by Perry Diaz
The next president could either be the son or daughter of a former president. I am talking about Ferdinand “Bongbong” Marcos Jr., former senator and son of the late president Ferdinand Marcos Sr., and Davao City Mayor Sara Duterte-Carpio, daughter of the incumbent president Rodrigo Duterte.
I postulated in my column “Battle of Titans looms” (June 11, 2021) that the fight would be between a Marcos-Sara Duterte tandem vs. Pacquiao and his handpicked running mate. At that time, Sara Duterte said she wouldn’t commit to running for president.
Then on July 9th, a reporter in Cebu asked Sara if she was open to run for president in 2022. She answered, “Yes.” That changed the calculus of the 2022 presidential election.
While I am not discounting the election of another candidate, this article puts in juxtaposition the two candidates who command strong followings. Bongbong’s bailiwick is the region referred to as the “Solid North,” the predominantly Ilocano-speaking people – particularly those of Ilocandia – who were and still are clannishly supportive of the late president Marcos and his family. Until now, Ilocanos reverentially refer to him as Apo Lakay.
Since Philippine independence, Ilocanos have dominated the presidential elections by electing Elpidio Quirino, Ramon Magsaysay, Ferdinand Marcos, and Fidel Ramos. And now Bongbong wants to join the Ilocano Presidents’ Club in the forthcoming 2022 election.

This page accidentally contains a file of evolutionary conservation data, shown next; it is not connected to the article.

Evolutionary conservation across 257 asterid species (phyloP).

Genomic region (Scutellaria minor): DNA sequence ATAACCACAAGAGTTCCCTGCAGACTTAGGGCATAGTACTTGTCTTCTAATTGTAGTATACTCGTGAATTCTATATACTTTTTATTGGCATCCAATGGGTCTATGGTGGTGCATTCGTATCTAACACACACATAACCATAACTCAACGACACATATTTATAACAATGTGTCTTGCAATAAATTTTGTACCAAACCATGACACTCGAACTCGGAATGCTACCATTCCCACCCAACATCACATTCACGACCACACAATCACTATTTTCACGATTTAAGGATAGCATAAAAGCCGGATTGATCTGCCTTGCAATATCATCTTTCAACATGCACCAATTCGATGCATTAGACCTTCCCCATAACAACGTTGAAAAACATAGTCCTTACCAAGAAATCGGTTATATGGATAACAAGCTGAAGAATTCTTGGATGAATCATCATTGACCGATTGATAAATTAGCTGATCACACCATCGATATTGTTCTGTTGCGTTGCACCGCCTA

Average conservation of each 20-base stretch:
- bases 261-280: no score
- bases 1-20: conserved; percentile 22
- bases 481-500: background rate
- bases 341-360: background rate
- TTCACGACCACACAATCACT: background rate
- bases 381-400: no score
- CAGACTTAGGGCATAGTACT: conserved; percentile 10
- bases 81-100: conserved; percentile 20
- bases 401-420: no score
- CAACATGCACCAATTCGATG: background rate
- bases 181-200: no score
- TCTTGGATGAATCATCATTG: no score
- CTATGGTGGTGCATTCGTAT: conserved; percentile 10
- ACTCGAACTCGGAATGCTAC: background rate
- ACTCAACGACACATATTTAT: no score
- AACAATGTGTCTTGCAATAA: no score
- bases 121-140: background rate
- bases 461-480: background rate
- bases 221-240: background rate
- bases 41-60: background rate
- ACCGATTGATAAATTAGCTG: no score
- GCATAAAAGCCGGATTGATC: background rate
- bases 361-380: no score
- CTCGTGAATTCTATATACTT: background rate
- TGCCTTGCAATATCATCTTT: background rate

In 2016, Bongbong came second place with 14,155,344 votes at 34.47% to Leni Robredo’s 14,418,817 votes at 35.11%. Marcos led in the northern parts of Luzon – the “Solid North” – his home region Ilocos, plus the Cordillera Administrative Region (CAR) and Cagayan Valley, a huge block of votes.
Sara’s stronghold is being referred to as the “Solid South.” However, the south region, which is Mindanao, has not been tested as being solid, except in 2016 when Duterte ran for president. “Solid South” is being touted as solidly for Duterte.
But the difference between Solid North and Solid South is that the Solid North is predominantly Ilocano-speaking region while the Solid South is a mixture of Visayans, and a motley group of Muslim and indigenous Filipinos speaking different languages and dialects. As the Ilocanos have proven, language is a unifying element in their clannishness.
If Marcos can hold on to 34% share of the 2016 voters, he’d be competitive in the 2022 election. Sara Duterte and Robredo are his nearest rivals. With three others – Manny Pacquiao, Isko Moreno, Grace Poe – and a few wannabes, the presidential race could be won by whoever gets 35% of the vote.
The Commission on Elections (Comelec) placed the number of registered voters in the 2016 election at 55,735,757. The biggest chunk of voters came from Luzon provinces with 30 million, followed by Mindanao provinces with almost 13 million and Visayan provinces with 11 million. There are 38 provinces in Luzon, 27 provinces in Mindanao and 16 provinces in the Visayas. The turnout in the 2016 election was 81.5%, which would place the number of those who voted at 45,424,642.